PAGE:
Make sure to watch the series and let us know what you think. For more information, Fine Homebuilding has created an article titled “Critical Deck Connections.”

(Please note: this article is member-only/subscription content, so to read it you’ll need to either subscribe online or pick up the April/May issue of Fine Homebuilding.)

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Pier Decking Fasteners

This week’s post is a case study featuring a recent restoration job on the central coast of California and how Simpson Strong-Tie® hot-dipped galvanized screws proved to be a better option than traditional spikes.

A pier originally constructed in the 1800s was closed a few years ago as general deterioration caused the structure to become unsafe. As preparation for rebuilding the pier began, one of the major concerns was the attachment of the deck boards to the framing.

Traditionally, the deck boards have been attached with hot-dip galvanized 60d (0.283″ x 6″) spikes. However, spikes have a low withdrawal resistance, are typically predrilled and have a multi-step installation process. In addition, spikes, over time, can begin to back out so that the heads protrude above the top of the deck boards. This creates an unsafe condition for pedestrians and also results in ongoing maintenance work. Here you can see one of the old spikes.

Corroded spike for deck board fastening.

Corroded spike for deck board fastening.

Simpson Strong-Tie provided two options for replacing these spikes: the Strong-Drive® Timber-Hex HDG screw, SDWH27800G, and its stainless-steel counterpart, the Strong-Drive Timber-Hex SS screw, SDWH27800SS. The SDWH27800G screw measures 0.276″ x 8″ and has a hot-dip galvanized coating, conforming to ASTM A153 Class-C. The SDWH27800SS screw measures 0.276″ x 8″ and is made from Type 316 stainless steel. Both of these screws have integral washer, hex-drive heads and are self-drilling. They are not intended to be self-countersinking though, and as a result, installation with the heads below the deck surface requires a shallow dapped hole.

A comparison of the load values was provided to Shoreline Engineering, Inc. engineers Bruce S. Elster, P.E., and Jonathan T. Boynton, P.E., for their review and approval. In addition, Simpson Strong-Tie Fastening Systems/Dealer Sales Representative Darwin Waite expertly conducted on-site demonstrations for numerous decision makers including the contractor and city officials. These demonstrations allowed the contractor and owners to compare the labor costs and finished appearance of the different fastening methods.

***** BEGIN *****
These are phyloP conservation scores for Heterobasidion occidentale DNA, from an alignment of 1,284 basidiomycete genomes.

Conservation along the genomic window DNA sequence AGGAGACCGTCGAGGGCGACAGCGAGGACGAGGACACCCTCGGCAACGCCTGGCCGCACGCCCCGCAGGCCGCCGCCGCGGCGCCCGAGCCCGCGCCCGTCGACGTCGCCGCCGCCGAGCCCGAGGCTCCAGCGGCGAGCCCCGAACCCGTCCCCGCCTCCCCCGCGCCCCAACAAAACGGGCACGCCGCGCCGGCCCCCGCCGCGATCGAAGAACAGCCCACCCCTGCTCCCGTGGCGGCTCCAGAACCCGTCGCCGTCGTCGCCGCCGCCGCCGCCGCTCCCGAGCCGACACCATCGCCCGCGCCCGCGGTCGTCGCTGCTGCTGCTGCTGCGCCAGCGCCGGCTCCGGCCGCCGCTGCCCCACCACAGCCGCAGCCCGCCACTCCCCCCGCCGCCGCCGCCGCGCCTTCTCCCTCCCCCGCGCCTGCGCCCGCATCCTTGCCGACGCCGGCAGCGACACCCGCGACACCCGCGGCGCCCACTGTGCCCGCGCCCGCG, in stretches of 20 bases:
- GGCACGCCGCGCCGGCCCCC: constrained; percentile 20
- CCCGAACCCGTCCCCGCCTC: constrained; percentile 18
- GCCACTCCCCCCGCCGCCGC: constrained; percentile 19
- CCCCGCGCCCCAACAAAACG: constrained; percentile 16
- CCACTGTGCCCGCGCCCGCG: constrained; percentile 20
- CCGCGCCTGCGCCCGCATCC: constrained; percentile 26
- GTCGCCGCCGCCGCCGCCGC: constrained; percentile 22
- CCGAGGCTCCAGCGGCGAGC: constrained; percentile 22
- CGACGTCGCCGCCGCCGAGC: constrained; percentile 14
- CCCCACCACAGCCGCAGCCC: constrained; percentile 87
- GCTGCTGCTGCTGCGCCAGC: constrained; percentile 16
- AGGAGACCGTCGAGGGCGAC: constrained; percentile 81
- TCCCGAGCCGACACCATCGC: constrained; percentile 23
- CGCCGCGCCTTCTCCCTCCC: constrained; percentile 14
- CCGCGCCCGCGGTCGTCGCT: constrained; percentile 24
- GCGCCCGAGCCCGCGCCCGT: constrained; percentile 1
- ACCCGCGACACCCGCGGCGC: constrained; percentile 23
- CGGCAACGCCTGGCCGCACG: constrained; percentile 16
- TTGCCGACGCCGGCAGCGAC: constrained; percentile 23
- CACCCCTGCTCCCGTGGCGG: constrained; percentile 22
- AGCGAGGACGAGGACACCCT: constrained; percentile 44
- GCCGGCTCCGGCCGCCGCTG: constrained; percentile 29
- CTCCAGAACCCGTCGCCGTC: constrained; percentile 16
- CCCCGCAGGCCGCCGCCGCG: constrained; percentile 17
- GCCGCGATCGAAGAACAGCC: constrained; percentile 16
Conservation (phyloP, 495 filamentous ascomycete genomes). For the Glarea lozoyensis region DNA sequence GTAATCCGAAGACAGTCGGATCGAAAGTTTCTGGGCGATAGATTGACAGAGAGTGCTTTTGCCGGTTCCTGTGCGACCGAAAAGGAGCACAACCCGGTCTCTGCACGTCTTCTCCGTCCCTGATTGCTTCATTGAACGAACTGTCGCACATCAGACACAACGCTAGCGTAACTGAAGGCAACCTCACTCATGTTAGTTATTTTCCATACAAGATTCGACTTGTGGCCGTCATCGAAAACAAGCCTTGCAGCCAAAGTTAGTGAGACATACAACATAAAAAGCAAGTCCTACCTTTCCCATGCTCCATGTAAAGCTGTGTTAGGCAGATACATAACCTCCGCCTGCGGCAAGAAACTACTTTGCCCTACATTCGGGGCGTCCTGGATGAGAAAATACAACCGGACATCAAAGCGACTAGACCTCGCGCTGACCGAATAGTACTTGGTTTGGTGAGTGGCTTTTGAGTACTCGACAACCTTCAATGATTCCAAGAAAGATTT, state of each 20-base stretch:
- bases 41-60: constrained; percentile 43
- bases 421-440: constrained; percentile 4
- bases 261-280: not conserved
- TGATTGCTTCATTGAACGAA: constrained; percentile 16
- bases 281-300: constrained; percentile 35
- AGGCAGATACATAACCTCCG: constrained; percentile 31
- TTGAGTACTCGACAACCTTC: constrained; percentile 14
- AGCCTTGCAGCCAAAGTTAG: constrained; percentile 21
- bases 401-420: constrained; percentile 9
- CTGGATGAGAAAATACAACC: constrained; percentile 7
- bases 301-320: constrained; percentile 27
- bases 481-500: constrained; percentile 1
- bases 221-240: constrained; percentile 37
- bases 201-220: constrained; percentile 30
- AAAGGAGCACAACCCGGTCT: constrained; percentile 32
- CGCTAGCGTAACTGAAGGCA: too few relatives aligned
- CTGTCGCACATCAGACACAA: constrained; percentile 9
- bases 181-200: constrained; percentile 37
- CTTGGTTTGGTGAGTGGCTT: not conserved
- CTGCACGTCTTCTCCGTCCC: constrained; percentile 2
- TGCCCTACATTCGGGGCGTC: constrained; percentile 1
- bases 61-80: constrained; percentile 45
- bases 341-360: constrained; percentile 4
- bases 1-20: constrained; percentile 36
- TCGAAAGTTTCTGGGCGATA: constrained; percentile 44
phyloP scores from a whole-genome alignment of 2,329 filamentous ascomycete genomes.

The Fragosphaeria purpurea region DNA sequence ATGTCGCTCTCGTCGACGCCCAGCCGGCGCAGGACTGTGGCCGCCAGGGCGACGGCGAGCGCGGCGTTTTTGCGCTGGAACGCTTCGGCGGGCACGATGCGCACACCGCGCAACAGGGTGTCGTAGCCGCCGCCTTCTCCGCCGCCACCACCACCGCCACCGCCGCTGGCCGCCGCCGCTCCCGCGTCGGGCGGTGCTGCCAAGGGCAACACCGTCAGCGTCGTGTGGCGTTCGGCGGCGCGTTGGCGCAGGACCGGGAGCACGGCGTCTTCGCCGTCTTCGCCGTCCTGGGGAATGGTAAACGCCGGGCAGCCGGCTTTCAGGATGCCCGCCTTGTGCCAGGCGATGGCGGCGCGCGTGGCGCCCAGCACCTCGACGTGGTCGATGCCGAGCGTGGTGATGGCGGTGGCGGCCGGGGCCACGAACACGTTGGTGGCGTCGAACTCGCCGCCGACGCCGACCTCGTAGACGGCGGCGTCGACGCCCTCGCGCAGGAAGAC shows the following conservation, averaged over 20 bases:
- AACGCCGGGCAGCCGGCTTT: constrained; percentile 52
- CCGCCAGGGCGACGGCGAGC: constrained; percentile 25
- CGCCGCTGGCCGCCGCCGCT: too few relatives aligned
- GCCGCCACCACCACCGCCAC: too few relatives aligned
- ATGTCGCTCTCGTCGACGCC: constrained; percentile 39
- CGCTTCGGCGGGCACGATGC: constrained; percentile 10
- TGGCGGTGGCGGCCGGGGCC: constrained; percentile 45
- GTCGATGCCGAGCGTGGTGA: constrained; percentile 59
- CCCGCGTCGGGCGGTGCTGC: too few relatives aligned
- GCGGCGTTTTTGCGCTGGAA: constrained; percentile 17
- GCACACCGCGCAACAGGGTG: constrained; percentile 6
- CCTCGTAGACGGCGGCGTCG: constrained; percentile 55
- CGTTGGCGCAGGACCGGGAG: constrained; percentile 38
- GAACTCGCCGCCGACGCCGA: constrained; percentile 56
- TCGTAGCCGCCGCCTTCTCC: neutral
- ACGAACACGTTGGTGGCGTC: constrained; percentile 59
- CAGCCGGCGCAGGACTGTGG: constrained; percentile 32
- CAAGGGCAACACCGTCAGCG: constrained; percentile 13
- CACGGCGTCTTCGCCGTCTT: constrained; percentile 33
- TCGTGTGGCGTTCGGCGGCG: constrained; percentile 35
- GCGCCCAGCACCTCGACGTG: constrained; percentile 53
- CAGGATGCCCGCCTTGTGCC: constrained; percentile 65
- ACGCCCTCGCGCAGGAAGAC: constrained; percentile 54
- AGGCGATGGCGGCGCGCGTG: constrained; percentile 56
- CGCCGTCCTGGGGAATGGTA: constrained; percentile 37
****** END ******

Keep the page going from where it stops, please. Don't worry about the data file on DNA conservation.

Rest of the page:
Simpson Strong-Tie Fastening Systems Dealer Sales Representative Darwin Waite takes selfie on the completed dock.

Simpson Strong-Tie Fastening Systems Dealer Sales Representative Darwin Waite takes selfie on the completed dock.

Below is a comparison of the allowable load values* of the potential fasteners. We can see how each of the Simpson Strong-Tie screw options exceeds the spike load values in all load conditions.

Table 1. Comparative allowable properties for hot-dip galvanized spikes (60d), hot-dip galvanized screws (SDWH27600G, SDWH27800G) and stainless steel screws (SDWH27600SS and SDWH27800SS).

Table 1. Comparative allowable properties for hot-dip galvanized spikes (60d), hot-dip galvanized screws (SDWH27600G, SDWH27800G) and stainless steel screws (SDWH27600SS and SDWH27800SS).

*Not to be used for design purposes as footnotes have been left out of this blog post. Table values include wet service factor adjustments.

In the end, the SDWH27800SS stainless-steel screw was specified for the project.

Some might consider a 316 stainless steel screw to be cost prohibitive, but when you factor in the lower cost of installation, the lower maintenance requirements and the actual cost of the fastener, this screw turned out to be the lowest cost  alternate. In addition, it provided better withdrawal and lateral load values than the spikes.

 This picture shows the deck fastening in progress. The screws are set and ready for driving with screw driving tools.

This picture shows the deck fastening in progress. The screws are set and ready for driving with screw-driving tools.

The Strong-Drive Timber-Hex SS screws made it possible to complete the deck restoration on time and on budget. Perhaps just as importantly, the pier looks beautiful and should last for many years to come.